In the last four lines of Sassoon’s “prelude: The Troops” the poem can be seen to turn full circle from the bitter, angry voice of Sassoon grieving for the war dead back to a more detached criticism of the futility of war which is highlighted earlier on in the poem. Throughout the piece, there is the recurring motif of hopelessness, which is summed up in the last few lines by Sassoon’s reference to “The unreturning army that was youth”. This can be seen to imply that, at least for Sassoon’s generation, all hope is lost as the cost in human life is realised by him. The term “army” also highlights the enormous amount of fatalities.
His use of the past participle in this line also emphasises that Sassoon’s generation of young people have gone forever; both in a literal sense i. e. they are dead, as well as in a metaphorical sense as those who have survived will never be able to recover the naivety and innocence that is associated with youth. This sense of despair is introduced right from the start of the poem where the soldiers at the front in the first stanza are described as “disconsolate men”. Even language with positive connotation is made negative eg: “drizzingly daybreak”- which adds to the sense of despondency and anguish, which climaxes at he end of the poem.
Also in the first stanza, Sassoon can be seen to manipulate language to create a sense of bewilderment and detachment in the poem. His use of assonance and repetition of soft consonants as in “gloom” and “gradual” produce an image lacking clarity. Indeed, Sassoon uses a mixture of physical and metaphysical language to develop this idea e. g. : “shapeless gloom”. Language such as this gives the poem several different levels. Firstly, perhaps Sassoon can be seen to convey the confusion that exists in war; words such as “shapeless gloom” could be interpreted in the literal sense. Read also The Charge of the Light Brigade poem questions and answers
On the other hand, the “shapeless gloom” that Sassoon describes could be a metaphor of his and his fellow men’s future as it suggests the men’s life at the front as being indefinite and depressing. This is then reiterated by Sassoon’s point at the end of the poem that millions of soldiers die pointlessly only to suffer and eventually become “dust”. Indeed, throughout the piece, there is the theme of the fate awaiting the men. In the second stanza, Sassoon’s tone changes and the poem has an injection of anger and bitterness. He refers to the surviving men as “these who cling to life”.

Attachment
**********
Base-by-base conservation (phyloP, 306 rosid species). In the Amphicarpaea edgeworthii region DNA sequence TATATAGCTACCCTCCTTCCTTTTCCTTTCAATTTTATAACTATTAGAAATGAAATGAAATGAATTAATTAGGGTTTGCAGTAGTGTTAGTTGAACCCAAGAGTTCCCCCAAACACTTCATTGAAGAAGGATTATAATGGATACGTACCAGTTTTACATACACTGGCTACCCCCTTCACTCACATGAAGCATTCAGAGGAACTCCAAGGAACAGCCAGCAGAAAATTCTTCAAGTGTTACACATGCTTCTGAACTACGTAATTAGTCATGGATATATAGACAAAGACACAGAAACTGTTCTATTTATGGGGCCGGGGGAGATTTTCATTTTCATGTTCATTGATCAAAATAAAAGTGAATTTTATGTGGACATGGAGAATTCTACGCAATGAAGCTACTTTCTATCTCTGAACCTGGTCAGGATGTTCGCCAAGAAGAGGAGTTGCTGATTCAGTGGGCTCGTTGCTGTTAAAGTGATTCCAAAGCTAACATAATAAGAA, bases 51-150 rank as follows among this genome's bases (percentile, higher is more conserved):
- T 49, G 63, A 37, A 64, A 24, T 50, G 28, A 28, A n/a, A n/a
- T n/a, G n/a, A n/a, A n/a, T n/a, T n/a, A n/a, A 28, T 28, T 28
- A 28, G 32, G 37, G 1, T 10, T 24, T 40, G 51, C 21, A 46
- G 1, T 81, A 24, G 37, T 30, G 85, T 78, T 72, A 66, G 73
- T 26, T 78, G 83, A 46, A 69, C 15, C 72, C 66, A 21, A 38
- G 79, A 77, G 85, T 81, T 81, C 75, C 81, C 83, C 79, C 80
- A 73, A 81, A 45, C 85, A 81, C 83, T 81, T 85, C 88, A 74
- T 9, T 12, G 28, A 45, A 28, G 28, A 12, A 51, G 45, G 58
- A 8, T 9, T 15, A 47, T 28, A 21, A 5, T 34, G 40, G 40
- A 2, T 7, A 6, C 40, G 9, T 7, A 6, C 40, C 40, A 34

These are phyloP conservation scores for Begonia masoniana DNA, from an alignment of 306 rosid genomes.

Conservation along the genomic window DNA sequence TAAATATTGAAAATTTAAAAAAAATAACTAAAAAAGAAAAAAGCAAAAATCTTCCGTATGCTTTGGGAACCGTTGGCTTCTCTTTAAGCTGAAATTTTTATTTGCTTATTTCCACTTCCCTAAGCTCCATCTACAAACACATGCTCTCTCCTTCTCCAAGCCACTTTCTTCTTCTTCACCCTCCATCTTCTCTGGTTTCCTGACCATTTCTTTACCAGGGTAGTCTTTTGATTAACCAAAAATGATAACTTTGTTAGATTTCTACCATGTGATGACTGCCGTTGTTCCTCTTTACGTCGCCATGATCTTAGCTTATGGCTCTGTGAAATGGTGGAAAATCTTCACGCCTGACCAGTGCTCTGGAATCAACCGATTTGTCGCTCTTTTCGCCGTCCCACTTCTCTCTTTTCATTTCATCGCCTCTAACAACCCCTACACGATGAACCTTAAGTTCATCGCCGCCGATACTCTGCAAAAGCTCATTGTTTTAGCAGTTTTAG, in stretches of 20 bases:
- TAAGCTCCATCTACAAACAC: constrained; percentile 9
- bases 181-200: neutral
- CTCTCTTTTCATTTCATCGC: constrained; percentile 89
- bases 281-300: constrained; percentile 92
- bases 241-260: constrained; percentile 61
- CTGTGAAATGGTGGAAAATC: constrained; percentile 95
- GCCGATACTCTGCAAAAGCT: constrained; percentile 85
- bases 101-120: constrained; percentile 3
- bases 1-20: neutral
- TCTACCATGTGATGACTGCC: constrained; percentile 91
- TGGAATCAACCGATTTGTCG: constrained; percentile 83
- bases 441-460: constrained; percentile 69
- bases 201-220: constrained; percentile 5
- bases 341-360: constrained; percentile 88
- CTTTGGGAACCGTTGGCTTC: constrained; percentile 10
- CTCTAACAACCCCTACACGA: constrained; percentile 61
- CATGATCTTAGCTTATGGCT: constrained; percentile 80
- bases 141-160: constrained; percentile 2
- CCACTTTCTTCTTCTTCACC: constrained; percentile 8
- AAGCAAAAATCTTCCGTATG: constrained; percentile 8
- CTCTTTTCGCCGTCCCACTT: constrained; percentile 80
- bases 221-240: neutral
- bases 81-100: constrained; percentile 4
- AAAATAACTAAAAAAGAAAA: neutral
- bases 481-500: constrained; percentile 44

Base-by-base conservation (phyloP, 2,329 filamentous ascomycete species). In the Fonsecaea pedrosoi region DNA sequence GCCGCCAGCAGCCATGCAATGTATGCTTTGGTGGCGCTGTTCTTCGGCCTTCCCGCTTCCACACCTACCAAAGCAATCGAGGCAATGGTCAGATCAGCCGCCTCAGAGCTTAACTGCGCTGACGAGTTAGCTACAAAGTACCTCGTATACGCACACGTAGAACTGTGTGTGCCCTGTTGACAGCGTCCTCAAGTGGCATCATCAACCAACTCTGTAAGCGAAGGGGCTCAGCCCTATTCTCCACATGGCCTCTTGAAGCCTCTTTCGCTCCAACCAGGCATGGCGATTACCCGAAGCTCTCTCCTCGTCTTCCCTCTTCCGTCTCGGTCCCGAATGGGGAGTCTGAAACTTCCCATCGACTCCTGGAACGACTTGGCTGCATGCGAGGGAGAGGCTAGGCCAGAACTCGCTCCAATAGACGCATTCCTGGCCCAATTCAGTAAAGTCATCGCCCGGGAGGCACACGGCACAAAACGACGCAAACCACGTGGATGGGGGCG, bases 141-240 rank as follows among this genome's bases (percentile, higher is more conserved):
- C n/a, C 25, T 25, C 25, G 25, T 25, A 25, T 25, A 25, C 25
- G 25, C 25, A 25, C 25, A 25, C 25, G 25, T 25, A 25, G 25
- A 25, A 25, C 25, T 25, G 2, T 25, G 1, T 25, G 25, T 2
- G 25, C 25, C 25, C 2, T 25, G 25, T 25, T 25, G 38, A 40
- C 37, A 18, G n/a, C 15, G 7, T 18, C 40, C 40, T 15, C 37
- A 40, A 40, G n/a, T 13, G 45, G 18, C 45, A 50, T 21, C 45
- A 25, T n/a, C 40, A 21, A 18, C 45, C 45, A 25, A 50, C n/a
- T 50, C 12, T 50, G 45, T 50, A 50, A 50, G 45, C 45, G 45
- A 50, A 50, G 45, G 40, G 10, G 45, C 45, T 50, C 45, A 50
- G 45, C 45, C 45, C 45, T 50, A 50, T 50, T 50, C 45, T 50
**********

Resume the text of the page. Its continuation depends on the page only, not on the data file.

The verb “cling” indicates trying to survive is futile and the following reference to “stubborn hands” could be seen as Sassoon mocking those who attempt to resist death on the battlefield. On the other hand, the latter mention of men that “grin through storms of death” could lead the reader to think Sassoon is commenting on the bravery of his fellow men rather than the hopelessness of their situation. Indeed, as the poem gathers pace through the use of the comma in the middle stanza, there is an infusion of nostalgia; “bird sung joy” and “grass-green thickets”.
This perhaps can be seen to emphasise Sassoon’s feeling of pride for his fellow men as well as a sadness that they have left the safety of their beautiful country behind. This idea is echoed in the last four lines of the poem as he states his “companions” will travel to Valhalla. The idea of an ancient heaven for war heroes can be seen as an appropriate ending for the poem for various reasons. The sense of suffering of the soldiers as depicted in the first and middle stanzas “Haggard and hopeless” suggests these men deserve a special type of paradise fit only for soldiers.
However, perhaps too, Sassoon is insinuating that they are now beyond a Christian type of afterlife as they have experienced such an unchristian event. Certainly, by the end of the poem, the reader is made aware of Sassoon’s stance on the First World War. From the beginning he creates an atmosphere of doom and hopelessness through language whilst suggesting he is bitter about his experience with war. These themes then culminate at the end of the poem with Sassoon’s final references to the futility of war where men become “dust” as a result of it.